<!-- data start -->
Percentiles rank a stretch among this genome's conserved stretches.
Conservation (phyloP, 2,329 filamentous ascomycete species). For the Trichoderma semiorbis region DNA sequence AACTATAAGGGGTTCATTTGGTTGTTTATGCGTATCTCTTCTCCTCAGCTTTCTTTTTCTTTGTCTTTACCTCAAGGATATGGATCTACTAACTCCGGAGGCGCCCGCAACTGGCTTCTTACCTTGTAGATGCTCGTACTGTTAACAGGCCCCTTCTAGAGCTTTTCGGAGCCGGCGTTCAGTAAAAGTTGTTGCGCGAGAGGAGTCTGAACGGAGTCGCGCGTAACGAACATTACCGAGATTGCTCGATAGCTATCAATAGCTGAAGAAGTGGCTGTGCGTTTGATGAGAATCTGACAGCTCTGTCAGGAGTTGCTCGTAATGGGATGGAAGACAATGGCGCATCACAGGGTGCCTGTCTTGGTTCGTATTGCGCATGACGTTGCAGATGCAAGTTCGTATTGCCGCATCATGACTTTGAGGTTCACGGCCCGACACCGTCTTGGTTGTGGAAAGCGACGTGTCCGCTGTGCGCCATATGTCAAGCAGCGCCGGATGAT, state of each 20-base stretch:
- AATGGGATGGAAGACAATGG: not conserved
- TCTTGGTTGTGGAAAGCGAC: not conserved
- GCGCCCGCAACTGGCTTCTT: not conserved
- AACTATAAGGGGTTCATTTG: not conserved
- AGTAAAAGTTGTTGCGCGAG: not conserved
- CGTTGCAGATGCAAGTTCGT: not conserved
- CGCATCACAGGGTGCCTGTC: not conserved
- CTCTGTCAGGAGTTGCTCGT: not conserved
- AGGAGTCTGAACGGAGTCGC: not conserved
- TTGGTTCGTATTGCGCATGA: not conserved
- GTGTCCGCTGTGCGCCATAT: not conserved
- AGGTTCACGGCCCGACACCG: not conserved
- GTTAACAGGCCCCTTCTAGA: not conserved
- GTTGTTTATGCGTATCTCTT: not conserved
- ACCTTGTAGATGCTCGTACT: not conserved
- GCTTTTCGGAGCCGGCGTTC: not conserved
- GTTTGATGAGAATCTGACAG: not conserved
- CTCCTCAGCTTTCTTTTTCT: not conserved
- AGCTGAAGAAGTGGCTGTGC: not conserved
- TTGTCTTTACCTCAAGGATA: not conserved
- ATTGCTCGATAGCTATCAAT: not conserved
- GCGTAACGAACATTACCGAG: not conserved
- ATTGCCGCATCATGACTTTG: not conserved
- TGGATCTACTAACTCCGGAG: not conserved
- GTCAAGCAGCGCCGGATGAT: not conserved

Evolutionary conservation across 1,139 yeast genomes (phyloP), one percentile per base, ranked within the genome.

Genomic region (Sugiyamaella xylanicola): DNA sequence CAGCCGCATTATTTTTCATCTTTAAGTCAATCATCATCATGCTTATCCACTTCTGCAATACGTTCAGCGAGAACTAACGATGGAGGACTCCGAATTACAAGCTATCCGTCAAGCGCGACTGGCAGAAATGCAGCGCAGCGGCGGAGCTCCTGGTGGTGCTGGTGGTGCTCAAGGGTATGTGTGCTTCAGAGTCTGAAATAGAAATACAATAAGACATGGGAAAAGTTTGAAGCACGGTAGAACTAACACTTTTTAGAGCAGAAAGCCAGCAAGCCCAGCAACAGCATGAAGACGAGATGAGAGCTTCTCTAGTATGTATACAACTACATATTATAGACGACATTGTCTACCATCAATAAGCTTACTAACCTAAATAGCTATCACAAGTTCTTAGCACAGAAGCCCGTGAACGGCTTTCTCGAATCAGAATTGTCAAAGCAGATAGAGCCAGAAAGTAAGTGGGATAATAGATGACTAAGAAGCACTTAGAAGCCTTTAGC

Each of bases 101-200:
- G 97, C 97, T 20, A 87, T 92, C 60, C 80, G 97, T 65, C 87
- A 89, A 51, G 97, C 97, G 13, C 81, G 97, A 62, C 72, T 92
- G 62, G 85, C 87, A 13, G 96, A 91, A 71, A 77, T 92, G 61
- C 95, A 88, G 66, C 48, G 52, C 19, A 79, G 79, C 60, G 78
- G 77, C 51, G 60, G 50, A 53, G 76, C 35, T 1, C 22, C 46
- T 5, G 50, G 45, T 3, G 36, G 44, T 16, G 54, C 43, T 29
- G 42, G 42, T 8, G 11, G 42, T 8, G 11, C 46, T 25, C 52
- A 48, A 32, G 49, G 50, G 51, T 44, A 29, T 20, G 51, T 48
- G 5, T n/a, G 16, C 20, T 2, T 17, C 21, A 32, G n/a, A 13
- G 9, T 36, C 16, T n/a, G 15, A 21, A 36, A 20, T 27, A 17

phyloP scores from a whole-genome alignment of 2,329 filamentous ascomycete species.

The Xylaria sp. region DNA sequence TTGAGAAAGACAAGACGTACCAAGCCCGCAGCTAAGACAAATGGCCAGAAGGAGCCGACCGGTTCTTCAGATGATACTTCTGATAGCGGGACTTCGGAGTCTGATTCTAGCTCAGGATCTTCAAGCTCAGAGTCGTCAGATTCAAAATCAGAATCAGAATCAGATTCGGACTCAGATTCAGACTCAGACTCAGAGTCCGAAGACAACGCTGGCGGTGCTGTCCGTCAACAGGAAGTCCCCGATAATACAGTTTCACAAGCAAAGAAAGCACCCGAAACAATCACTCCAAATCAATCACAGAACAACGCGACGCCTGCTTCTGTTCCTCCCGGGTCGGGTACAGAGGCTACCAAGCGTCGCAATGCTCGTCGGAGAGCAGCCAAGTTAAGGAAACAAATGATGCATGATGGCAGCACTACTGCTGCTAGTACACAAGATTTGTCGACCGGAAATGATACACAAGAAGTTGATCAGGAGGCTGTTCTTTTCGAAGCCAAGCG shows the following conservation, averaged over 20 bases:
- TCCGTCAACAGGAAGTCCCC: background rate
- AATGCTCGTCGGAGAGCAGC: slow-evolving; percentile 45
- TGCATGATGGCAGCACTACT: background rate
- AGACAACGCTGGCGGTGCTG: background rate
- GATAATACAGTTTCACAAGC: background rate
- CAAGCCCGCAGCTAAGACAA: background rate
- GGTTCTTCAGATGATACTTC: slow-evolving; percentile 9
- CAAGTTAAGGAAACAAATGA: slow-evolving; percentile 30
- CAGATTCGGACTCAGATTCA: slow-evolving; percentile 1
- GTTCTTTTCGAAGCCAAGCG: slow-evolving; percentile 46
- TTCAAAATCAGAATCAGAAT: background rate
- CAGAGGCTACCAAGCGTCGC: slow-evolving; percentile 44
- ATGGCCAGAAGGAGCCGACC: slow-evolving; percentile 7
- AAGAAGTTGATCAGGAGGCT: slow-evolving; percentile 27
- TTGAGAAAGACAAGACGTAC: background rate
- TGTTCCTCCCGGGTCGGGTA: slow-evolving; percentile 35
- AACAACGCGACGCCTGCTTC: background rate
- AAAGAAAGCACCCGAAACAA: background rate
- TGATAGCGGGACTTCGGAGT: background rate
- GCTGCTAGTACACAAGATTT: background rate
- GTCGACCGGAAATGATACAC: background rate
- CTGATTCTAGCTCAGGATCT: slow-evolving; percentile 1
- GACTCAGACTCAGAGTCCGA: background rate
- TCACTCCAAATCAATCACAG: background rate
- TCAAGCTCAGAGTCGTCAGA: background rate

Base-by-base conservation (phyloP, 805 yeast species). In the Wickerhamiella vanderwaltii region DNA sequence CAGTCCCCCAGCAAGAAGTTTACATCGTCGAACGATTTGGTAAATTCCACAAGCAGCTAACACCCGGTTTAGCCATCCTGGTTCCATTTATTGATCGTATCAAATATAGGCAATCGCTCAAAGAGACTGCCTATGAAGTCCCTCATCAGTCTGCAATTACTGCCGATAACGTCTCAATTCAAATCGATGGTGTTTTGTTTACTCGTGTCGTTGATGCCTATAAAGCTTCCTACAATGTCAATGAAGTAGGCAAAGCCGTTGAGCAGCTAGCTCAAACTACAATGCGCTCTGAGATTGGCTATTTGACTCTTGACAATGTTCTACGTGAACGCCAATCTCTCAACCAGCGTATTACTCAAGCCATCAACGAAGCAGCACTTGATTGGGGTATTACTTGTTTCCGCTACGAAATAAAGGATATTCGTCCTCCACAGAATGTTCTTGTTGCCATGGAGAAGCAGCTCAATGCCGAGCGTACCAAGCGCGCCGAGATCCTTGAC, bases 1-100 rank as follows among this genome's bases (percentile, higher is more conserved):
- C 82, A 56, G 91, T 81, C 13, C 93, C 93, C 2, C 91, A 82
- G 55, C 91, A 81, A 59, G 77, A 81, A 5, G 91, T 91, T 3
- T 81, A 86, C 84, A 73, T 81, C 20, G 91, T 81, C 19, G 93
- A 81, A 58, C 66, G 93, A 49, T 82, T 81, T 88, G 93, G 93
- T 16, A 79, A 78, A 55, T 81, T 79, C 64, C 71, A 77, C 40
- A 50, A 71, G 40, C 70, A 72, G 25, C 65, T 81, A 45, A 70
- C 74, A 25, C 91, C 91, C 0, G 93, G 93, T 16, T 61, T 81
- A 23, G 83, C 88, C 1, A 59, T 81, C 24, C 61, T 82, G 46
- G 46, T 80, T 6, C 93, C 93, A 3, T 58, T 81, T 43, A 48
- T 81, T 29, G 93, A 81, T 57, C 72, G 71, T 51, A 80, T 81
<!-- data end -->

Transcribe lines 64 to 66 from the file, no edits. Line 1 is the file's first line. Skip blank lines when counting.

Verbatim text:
- CTGATTCTAGCTCAGGATCT: slow-evolving; percentile 1
- GACTCAGACTCAGAGTCCGA: background rate
- TCACTCCAAATCAATCACAG: background rate